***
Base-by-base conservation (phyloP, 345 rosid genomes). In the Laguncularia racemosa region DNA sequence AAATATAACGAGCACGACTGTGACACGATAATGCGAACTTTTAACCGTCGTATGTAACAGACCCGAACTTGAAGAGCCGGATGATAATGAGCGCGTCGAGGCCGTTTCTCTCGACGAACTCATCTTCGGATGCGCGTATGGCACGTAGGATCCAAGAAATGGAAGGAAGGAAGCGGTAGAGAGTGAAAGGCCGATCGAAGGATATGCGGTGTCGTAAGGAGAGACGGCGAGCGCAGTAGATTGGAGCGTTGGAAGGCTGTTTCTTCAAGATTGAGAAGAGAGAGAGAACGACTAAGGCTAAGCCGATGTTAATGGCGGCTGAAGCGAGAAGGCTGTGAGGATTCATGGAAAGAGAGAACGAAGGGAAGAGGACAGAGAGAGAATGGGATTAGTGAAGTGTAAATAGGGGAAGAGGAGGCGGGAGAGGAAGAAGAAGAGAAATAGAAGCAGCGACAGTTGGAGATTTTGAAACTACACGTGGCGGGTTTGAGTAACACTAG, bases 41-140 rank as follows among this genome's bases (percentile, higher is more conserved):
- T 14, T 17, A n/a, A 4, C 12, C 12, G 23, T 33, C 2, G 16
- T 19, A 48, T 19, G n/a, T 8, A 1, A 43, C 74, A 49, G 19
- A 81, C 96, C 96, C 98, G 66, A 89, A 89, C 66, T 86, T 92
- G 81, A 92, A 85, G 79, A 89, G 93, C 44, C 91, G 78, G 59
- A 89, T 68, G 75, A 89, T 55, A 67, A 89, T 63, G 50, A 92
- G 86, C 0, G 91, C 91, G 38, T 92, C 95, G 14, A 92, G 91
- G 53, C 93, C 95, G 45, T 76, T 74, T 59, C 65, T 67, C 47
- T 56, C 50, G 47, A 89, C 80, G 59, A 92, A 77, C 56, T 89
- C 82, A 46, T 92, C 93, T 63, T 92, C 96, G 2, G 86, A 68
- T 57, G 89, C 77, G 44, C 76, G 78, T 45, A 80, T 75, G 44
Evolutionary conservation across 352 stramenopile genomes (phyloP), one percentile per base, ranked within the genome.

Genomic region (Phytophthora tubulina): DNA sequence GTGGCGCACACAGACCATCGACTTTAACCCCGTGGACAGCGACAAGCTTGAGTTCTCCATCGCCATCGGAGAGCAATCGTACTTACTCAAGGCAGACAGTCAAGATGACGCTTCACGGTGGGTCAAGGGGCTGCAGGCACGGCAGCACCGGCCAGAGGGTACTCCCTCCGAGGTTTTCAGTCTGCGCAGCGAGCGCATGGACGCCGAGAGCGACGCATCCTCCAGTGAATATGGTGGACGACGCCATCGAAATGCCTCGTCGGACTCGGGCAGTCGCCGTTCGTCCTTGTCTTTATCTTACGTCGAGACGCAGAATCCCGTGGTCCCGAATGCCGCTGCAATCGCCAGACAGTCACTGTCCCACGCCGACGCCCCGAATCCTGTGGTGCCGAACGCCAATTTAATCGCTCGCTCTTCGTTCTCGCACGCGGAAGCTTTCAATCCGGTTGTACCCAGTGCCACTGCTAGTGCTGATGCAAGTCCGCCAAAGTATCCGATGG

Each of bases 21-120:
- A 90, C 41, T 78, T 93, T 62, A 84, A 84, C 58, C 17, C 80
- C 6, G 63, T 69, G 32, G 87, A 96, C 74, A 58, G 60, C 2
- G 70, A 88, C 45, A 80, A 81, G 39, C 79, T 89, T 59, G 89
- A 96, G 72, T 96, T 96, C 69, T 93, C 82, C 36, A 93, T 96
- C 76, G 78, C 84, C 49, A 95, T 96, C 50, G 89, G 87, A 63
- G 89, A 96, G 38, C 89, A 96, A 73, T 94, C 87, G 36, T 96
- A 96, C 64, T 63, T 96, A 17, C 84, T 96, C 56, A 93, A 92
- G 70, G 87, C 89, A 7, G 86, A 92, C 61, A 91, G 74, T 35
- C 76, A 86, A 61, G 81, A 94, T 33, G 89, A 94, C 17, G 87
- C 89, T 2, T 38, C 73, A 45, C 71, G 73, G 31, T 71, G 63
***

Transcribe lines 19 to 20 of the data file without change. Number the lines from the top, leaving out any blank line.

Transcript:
- C 76, G 78, C 84, C 49, A 95, T 96, C 50, G 89, G 87, A 63
- G 89, A 96, G 38, C 89, A 96, A 73, T 94, C 87, G 36, T 96